The U.S. Supreme Court in a 5-4 decision upheld the Affordable Care Act (ACA), the cornerstone piece of legislation of the Obama administration. The court found the Obama administration and Congress were constitutionally within their rights but for the wrong reason.
The Obama administrations primary argument in supporting health care reform legislation was that Congress had the power to enact the ACA based upon Article 1, Section 8, Clause 3, the Commerce Clause stating Congress has the power "To regulate Commerce with foreign Nations, and among the several States..." The Court held that the ACA was unconstitutional based upon the Commerce Clause but is constitutional based upon Article 1, Section 8, Clause 1, that states "The Congress shall have Power To lay and collect Taxes, Duties..."
Politically, the Obama administration argued that the individual mandate of the ACA – requiring everyone to obtain insurance or face a fine – was a penalty, not a tax. They downplayed the tax aspect of the law, even downplaying the word "tax" in the legislation itself. The administration did not want to fall into the conservative trap of being labeled a tax-and-spend liberal administration.
This court's decision provides an interesting conundrum for the administration and the opposition. The administration won in the Supreme Court, but can it now win in court of public opinion? Can the administration construct a narrative that explains to the American people that the ACA is a positive piece of legislation?
According to the Washington Post "A majority of Americans view... the changes enacted in President Obama's health care bill in an unfavorable light...in a new Washington Post-ABC News poll, 52 percent regard the 'federal law making changes in the health care system' in a negative light." If they don't construct a better narrative they could win the battle and lose the war.
Mitt Ronmey and his conservative cohorts have contributed to this public perception by basing their argument that the ACA was unconstitutional and an overreach by the administration. They argued that this is an intrusion by the government into the lives of average American citizens. They even engaged in the politics of deceit to bolster their arguments. For example, according to Fact Check.org House Republicans have sought "... to repeal what they call "Obamacare: A budget-busting, job-killing health care law."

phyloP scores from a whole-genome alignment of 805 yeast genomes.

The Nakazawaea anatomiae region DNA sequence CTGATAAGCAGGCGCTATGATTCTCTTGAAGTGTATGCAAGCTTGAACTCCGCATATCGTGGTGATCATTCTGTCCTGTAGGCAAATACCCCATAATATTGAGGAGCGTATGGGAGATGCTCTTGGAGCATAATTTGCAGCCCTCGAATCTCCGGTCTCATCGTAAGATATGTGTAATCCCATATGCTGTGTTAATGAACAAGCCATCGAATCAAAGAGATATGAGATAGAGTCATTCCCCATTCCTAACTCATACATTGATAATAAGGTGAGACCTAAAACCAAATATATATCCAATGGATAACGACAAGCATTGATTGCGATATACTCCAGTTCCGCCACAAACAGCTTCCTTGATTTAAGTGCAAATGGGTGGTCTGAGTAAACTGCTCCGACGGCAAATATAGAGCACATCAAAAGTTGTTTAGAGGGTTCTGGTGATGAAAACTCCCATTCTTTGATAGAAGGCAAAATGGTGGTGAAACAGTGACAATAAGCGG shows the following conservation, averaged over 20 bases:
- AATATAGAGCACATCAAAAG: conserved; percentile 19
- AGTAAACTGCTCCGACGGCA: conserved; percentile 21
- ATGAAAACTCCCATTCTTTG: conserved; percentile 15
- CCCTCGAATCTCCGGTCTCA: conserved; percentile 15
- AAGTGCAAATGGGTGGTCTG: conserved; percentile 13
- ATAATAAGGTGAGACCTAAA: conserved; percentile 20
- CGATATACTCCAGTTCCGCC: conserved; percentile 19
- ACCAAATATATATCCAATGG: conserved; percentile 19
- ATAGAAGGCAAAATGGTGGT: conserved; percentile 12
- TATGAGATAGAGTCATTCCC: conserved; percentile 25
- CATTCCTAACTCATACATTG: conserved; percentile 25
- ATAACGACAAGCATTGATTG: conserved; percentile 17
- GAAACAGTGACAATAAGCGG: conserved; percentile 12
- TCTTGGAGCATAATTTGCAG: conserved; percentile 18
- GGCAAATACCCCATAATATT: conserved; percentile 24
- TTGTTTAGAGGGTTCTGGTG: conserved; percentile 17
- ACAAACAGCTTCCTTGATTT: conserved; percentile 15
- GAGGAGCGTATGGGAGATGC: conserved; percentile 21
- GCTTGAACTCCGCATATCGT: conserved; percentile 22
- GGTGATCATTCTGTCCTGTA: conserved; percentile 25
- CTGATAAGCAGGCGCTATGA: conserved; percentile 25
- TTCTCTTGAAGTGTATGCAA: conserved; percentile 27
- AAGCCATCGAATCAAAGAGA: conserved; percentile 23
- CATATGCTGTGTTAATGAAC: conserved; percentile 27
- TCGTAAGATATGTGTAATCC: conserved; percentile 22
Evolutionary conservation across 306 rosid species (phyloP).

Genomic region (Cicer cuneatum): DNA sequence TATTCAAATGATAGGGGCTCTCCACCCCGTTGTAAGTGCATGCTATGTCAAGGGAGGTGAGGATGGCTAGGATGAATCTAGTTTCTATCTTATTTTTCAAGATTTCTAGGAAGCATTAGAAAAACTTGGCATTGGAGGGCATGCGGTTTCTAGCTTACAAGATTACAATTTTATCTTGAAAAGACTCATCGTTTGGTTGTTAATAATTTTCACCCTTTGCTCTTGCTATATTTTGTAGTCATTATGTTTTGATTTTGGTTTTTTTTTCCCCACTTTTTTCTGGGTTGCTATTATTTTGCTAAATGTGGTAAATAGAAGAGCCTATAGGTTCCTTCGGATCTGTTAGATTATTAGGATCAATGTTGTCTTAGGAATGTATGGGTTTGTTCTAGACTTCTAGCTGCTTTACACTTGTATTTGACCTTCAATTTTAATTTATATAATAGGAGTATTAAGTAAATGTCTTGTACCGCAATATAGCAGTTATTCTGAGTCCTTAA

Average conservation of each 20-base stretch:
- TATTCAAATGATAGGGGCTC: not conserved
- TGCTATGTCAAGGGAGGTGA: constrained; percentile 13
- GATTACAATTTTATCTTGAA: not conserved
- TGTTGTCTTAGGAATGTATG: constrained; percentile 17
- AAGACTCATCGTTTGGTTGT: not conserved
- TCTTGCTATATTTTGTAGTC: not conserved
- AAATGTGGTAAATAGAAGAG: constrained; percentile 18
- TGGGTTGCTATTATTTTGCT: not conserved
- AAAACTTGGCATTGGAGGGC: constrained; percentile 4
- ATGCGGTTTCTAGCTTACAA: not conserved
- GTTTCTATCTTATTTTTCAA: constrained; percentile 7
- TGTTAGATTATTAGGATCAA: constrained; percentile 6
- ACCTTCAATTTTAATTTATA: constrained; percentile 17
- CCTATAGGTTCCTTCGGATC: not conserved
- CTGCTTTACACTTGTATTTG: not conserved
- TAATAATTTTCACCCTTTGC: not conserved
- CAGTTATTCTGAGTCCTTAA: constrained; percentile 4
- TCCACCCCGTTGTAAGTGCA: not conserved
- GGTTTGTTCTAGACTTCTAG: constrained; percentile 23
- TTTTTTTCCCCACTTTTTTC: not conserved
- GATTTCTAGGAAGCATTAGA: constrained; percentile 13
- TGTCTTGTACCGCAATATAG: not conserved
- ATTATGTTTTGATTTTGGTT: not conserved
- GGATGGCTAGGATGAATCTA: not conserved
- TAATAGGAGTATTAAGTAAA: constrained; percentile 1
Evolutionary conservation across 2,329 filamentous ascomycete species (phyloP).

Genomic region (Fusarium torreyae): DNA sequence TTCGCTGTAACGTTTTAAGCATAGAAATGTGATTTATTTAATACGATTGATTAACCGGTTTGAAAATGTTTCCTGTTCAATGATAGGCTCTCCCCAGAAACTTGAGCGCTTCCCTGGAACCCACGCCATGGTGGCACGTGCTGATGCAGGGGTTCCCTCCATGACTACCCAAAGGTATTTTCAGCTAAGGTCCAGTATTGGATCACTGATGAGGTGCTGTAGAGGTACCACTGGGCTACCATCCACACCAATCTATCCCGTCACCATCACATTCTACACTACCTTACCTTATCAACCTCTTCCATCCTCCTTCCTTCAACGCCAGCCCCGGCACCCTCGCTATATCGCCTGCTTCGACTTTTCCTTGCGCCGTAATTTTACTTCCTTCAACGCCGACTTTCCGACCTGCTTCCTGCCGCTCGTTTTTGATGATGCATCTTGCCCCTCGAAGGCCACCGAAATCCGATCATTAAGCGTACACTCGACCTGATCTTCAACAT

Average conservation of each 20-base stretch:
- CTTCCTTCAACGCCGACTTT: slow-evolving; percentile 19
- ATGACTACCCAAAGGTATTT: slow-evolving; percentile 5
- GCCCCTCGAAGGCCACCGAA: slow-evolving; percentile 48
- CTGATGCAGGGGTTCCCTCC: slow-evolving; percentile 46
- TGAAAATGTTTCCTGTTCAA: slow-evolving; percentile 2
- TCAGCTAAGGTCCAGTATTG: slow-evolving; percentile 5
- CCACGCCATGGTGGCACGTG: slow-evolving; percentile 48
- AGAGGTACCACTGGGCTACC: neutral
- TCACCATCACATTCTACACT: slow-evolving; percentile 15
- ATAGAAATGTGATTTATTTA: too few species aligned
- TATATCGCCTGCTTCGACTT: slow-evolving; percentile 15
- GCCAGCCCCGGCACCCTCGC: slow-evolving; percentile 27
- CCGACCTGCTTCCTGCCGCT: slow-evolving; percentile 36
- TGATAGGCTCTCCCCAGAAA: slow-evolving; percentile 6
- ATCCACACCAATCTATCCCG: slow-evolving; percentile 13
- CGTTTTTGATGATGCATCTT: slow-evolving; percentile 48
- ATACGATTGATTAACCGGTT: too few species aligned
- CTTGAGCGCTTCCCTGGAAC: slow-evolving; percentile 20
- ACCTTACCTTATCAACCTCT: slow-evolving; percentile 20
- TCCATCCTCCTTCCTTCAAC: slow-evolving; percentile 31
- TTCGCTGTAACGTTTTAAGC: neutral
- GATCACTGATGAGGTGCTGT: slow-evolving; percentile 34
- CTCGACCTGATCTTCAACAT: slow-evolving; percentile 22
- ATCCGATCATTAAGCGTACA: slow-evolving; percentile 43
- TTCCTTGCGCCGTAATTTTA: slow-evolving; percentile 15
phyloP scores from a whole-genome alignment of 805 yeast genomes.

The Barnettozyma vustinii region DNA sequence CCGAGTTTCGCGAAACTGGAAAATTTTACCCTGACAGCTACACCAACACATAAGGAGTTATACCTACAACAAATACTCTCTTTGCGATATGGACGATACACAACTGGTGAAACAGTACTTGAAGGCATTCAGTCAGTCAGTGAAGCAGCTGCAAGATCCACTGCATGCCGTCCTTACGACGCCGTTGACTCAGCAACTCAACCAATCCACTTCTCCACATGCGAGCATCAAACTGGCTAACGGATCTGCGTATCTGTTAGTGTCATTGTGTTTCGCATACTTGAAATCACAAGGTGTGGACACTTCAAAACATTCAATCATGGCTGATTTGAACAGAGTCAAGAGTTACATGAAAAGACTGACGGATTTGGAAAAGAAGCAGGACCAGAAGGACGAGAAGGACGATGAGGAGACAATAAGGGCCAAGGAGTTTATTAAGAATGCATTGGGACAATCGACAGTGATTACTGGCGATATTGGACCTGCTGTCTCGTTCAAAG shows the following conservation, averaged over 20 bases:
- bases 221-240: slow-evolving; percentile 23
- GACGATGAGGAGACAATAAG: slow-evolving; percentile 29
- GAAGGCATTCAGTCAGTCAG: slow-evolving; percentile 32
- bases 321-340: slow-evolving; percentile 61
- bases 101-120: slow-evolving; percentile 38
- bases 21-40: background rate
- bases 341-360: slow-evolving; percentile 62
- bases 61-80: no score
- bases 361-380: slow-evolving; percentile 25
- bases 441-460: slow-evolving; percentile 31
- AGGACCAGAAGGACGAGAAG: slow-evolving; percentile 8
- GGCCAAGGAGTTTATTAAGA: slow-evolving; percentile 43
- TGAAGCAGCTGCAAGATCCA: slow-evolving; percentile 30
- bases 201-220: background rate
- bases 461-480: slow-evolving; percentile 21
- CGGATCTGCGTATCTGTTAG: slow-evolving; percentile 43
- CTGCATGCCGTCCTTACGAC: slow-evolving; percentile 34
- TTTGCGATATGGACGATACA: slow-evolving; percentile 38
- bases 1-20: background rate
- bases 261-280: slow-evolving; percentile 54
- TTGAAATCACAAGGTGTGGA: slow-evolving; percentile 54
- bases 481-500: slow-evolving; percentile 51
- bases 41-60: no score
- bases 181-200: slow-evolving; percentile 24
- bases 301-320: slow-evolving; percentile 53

Independent, nonpartisan experts project only a "small" or "minimal" impact on jobs, even before taking likely job gains in the health care and insurance industries into account.
The House Republican leadership, in a report issued Jan. 6, badly misrepresents what the Congressional Budget Office has said about the law. In fact, CBO is among those saying the effect "will probably be small."
This is a great victory for the Obama administration and the American people. Republican State Attorney Generals and Republican governors colluded with GOP members of Congress and other conservatives to challenge the Obama administration in the highest court in the land. It was the Chief Justice of the Supreme Court, John Roberts, nominated by Republican President George W. Bush, who sided with more liberal justices and handed the administration the victory. President Obama went up against the entire Republican and conservative onslaught – and won.
It is imperative that the American people connect the dots. Sen. Minority Leader McConnell (R-Kentucky) said more than two years ago that his primary objective was to see to it that Barack Obama is a one-term president. The Republicans refusal to work with the administration on "the people's business" has done this country a great disservice.
People need to ask themselves, "Where would this country be if Republicans had worked with President Obama by finding common ground instead of holding their ground for the sake of bigoted obstructionist political ideology?"
The administration won the health care battle in the court of law. Can they win in the court of public opinion?